Despite the achievement, we shall also be fully aware of the challenges confronting BRI in the Indo-Pacific Region: insufficient social, political and economic risks assessments for some of the BRI projects, trade imbalance between China and some Indo-Pacific countries (along B&R), hidden influence of the “Indo-Pacific Strategy” proposed by the United States, as well as the hype-up of so-called “debt trap” to defame BRI projects (accusing China of heavily indebting target countries through its investment and leveraging its creditor status to promote its own political agenda ).

 

In my view, the most important factor behind the progress of BRI in Indo-pacific region is the perceptions of major powers in this region on and their political willingness to participate in BRI. Although since the launch of BRI, more and more BRI countries are benefiting from this initiative, major Indo-Pacific countries represented by the United States, Japan, Australia and India are still suspicious about it, only to different extents and from different perspectives.

 

According to the United States, BRI serves as China’s long-term geopolitical strategy of shaping regional orders, which aims to challenge the US hegemony. It is for this reason that the US puts forward its “Indo-Pacific Strategy”, saves no effort in working for four-party dialogues with Japan, Austria and India, urges the four of them to co-invest in infrastructure, goes all out to hype up the strategic intentions of BRI, and attempts to contain BRI in economy, politics and military. From the renaming of the U.S. Pacific Command as the U.S. Indo-Pacific Command, to the continued renting of Diego Garcia, the American military base in the Indian Ocean, and to the upgrading of the Malabar joint military exercise by America, Japan and India, a series of its recent acts as such show that the U.S. “Indo-Pacific Strategy” is not just an initiative for economic cooperation, rather, through this strategy, the US now is focusing on military security, enhancing its military containment towards China, thus elevating the risks of future military frictions between China and the U.S. in the Indo-Pacific Region.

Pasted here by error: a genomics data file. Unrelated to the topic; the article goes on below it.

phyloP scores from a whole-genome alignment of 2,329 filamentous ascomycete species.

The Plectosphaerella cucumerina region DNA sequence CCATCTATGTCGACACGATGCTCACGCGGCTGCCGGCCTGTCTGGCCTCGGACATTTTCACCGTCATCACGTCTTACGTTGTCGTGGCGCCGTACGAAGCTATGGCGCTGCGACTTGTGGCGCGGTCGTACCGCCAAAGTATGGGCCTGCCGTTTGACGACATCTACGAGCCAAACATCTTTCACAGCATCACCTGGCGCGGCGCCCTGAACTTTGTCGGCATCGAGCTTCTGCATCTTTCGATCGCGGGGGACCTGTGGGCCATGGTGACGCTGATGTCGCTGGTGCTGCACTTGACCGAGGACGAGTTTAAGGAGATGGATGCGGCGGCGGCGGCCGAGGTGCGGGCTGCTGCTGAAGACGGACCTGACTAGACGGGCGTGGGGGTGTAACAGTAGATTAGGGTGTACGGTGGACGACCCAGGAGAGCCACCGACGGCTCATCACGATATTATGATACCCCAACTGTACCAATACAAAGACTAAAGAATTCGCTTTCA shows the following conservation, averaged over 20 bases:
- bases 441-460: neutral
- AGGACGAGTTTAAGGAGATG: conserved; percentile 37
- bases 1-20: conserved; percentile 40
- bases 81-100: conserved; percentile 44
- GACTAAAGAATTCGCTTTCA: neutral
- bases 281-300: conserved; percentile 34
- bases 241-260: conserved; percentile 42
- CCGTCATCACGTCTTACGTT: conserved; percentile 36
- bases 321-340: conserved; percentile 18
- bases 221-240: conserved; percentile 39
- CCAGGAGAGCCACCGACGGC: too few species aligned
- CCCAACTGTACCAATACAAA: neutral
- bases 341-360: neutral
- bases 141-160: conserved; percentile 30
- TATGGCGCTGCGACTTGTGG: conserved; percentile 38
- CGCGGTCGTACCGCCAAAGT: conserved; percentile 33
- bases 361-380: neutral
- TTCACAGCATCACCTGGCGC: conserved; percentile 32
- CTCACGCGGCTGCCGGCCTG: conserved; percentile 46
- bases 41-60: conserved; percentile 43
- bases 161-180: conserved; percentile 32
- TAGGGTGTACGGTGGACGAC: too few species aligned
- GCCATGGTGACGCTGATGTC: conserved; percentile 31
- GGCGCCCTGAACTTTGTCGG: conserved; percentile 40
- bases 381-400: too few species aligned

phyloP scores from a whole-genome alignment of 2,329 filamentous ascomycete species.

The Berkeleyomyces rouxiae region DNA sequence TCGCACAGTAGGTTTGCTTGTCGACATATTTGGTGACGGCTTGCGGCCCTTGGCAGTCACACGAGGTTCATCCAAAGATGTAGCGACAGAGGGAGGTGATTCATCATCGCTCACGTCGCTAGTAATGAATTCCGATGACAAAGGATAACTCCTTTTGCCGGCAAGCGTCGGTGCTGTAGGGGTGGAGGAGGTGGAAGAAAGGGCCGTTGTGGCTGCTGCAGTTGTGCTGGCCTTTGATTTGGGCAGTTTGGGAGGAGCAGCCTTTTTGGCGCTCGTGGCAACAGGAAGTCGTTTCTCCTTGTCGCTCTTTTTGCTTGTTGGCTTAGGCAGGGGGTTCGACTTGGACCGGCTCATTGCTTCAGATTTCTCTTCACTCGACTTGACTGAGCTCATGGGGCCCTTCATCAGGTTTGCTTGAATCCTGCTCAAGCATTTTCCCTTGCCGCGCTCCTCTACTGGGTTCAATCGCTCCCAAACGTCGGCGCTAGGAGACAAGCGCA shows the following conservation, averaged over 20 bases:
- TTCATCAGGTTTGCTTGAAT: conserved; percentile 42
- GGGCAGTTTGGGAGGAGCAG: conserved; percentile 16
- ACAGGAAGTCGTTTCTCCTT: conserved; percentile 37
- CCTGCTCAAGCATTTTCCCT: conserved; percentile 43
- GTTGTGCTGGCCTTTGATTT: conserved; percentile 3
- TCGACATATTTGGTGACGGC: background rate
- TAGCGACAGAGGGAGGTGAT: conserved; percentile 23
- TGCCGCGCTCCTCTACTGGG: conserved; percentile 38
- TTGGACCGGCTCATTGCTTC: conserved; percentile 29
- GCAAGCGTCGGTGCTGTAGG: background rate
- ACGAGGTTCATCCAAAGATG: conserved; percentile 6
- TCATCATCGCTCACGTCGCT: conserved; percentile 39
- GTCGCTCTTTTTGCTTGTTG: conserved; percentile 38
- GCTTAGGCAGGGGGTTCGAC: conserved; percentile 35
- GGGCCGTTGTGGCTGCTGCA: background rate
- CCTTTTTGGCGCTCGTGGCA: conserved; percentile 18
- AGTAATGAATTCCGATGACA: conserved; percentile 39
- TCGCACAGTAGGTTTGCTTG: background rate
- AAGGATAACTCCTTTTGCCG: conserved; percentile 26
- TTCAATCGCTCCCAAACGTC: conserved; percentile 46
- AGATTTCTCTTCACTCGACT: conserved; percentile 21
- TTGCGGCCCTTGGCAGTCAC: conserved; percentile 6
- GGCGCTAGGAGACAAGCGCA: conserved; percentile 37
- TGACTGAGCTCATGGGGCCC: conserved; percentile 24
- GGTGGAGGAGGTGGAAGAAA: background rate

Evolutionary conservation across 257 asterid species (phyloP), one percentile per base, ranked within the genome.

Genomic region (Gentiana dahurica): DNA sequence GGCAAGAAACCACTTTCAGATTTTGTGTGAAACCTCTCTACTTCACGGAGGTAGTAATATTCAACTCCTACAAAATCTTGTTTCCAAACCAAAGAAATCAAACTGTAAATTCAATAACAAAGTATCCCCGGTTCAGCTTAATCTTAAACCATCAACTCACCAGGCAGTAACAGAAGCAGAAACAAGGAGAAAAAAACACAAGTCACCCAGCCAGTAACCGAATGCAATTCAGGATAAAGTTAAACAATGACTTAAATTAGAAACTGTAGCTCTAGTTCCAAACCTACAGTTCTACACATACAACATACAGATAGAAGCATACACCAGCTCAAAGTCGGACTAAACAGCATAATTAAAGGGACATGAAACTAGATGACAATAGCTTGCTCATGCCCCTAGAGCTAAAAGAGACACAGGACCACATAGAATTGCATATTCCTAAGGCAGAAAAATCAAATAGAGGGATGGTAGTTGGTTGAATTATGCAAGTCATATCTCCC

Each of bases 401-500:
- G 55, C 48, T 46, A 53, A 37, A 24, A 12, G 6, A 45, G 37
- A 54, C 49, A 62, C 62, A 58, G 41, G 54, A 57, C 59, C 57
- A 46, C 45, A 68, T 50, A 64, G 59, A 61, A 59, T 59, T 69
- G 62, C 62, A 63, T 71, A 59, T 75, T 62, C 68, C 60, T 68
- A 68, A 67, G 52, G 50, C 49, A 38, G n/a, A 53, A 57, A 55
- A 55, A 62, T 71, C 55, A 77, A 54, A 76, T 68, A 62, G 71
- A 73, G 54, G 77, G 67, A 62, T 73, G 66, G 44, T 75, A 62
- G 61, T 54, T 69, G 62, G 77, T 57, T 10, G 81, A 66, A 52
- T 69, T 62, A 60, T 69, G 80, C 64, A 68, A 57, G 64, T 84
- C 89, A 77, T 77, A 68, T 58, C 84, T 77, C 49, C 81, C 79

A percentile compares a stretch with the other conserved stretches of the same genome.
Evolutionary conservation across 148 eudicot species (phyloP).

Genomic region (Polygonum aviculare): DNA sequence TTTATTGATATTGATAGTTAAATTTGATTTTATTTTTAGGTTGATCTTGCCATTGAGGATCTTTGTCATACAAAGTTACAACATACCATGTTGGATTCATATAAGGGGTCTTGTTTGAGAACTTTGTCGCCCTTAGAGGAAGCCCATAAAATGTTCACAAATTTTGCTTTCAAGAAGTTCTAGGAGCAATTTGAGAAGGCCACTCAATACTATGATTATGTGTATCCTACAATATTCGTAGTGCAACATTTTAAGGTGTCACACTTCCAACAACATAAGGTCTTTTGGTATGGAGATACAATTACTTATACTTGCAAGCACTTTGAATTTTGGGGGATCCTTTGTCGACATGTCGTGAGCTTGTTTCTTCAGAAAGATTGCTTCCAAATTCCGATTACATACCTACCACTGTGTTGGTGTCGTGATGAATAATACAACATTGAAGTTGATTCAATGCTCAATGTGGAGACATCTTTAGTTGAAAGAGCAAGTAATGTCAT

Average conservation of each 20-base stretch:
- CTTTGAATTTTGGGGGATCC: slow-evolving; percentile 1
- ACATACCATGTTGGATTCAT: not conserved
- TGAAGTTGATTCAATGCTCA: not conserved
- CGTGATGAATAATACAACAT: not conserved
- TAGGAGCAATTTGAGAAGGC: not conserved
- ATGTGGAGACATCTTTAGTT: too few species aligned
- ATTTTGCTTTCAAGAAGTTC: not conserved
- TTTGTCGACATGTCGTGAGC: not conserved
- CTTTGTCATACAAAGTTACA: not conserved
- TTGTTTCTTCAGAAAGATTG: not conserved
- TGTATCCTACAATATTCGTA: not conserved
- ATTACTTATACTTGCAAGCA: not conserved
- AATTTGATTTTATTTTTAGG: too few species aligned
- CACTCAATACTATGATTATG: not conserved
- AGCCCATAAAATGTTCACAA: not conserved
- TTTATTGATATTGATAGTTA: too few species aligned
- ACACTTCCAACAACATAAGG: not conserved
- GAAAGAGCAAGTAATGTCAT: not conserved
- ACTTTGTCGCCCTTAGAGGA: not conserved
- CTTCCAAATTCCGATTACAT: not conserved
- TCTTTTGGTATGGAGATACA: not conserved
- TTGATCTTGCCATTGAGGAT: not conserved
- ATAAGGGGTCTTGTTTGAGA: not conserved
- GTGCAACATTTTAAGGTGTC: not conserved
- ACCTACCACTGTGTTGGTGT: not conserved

Japan, unlike US, has somewhat shifted its attitude towards BRI from negative to relatively positive. Thanks to its “short-term need” of trimming China-Japan ties and the objective of boosting economic growth, Japan has shown more interest in and willingness for cooperation with BRI. In May 2017, a high-level delegation from Japan attended the B&R International Cooperation Summit held in Beijing; last July, Japanese Prime Minister Shinzo Abe expressed Japan’s willingness to embrace BRI at the G20 summit. In May 2018 when Premier Li Keqiang visited Japan, the two countries signed the Memorandum on China-Japan Cooperation on the Third Party Market, showing that the two countries are willing to work together on the third party market. On June 28th, the launch of the Japan-China-Europe sea-rail intermodal transportation line demonstrated BRI’s potential as the new significant platform for China and Japan to achieve bilateral and multilateral cooperation. One thing, however, shall not be neglected is that guided by its long-term objective of strategic competition with China, Japan will always remain suspicious about the strategic intention of BRI; meanwhile, it poses positively for the “Indo-Pacific Strategy”, which might indicate its continued pursuit of a counterbalance tact towards BRI in the long run. In this light, Japan is likely to seek only “limited cooperation” with China under the BRI framework.